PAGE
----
War of the Rebellion: Serial 077 Page 0781 Chapter LI. NORTH Georgia AND NORTH ALABAMA.

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the whole engagement. Though assailed by thrice their number, they still firmly held their ground, dealing out death to the enemy on every occasion, though their comrades were falling thick and fast around them, and thus the battle continued until nearly 3 p. m., and at 4 p. m. it had ceased altogether. Captain Horn, of my regiment, then coming up with the remainder of his company, took command of the regiment, and under his supervision the dead and wounded were cared for-the dead buried and the wounded carried to the hospital that was established in the town.

I wish particularly to call your attention to the gallant and soldierly conduct A. G. Pickett, second assistant surgeon of my regiment, [who] after having been wounded, commenced loading muskets for the men to fire. I do not mention any of my line officers for the reason that I should be compelled to compliment all, which would occupy too much time and space mentioning each one separately, though I here tender to the officers of the Fiftieth Illinois Infantry my heartfelt thanks for their gallant support and soldierly bearing during the whole engagement. After the dead and wounded were cared for, the regiment bivouacked on the battle-field immediately in front of the fort. I have received the report of casualties of each company, and find that out of 267 officers and men which I took into action I lost in killed and wounded 86 officers and men. I was placed on the train. The regiment started from Allatoona on the afternoon of the 7th and arrived at Rome, Ga., on the 9th of October, 1864.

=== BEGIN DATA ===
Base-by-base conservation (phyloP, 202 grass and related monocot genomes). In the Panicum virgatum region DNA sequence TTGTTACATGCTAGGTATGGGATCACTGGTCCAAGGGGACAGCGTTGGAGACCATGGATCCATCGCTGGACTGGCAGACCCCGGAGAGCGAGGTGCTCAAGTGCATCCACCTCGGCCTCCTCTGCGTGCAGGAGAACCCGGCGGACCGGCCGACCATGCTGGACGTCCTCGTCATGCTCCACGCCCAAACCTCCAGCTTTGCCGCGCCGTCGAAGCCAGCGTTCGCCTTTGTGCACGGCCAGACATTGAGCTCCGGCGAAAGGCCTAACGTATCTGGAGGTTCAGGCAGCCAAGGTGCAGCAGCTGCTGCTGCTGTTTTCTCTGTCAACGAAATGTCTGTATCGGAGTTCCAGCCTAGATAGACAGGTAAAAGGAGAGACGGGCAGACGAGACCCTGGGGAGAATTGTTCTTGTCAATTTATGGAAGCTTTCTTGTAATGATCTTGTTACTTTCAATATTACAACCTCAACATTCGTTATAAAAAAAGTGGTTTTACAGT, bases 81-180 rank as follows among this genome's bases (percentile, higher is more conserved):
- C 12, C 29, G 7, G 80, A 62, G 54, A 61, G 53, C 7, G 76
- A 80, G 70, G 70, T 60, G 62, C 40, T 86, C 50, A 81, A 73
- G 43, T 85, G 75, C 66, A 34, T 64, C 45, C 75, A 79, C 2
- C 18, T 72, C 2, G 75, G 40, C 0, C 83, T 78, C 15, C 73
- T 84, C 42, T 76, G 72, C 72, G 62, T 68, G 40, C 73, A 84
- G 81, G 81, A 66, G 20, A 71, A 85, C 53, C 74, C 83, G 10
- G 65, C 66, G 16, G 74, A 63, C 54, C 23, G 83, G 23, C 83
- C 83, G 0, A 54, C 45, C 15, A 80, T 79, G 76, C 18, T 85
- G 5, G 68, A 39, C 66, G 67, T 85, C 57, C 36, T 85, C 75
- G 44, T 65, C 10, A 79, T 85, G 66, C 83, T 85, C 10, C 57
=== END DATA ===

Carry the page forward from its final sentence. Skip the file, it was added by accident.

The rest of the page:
I am, very respectfully,


Lieutenant-Colonel, Commanding Regiment.

[Lieutenant N. FLANSBURG,

Acting Assistant Adjutant-General.]

Numbers 99. Reports of Lieutenant Colonel Frederick J. Hurlbut, commanding Fifth-seventh Illinois Infantry and THIRD Brigade.


Rome, Ga., October 15, 1864.

CAPTAIN: I would most respectfully report that on the 4th instant I received orders from Colonel R. Rowett, then commanding brigade, to report with my command (FIFTY-seventh Illinois Infantry) at the railroad depot, which I did about 7 p. m., but owing to the scarcity of cars could not get off but two companies, A and B, on first train with the balance of the brigade, but was ordered to remain and come on next train, which did not arrive, owing to break in the railroad seven miles from here, till about 7. 30 a. m. on the 5th. The FIFTY-seventh Illinois was immediately run down to the break, when the train returned for detachment of Seventh Iowa and FIFTY-second Illinois (six companies of Seventh Iowa and four of FIFTY-second Illinois). Soon as they arrived and were reloaded on train east side of break I ordered conductor to move with all possible dispatch to Cartersville, and from there to near the Allatoona Iron Works, where the whole command were unloaded and move directly to Allatoona, arriving about 8 p. m., several hours after the fighting had ceased, and, on reporting to the general commanding, learned that every field officer belonging to the command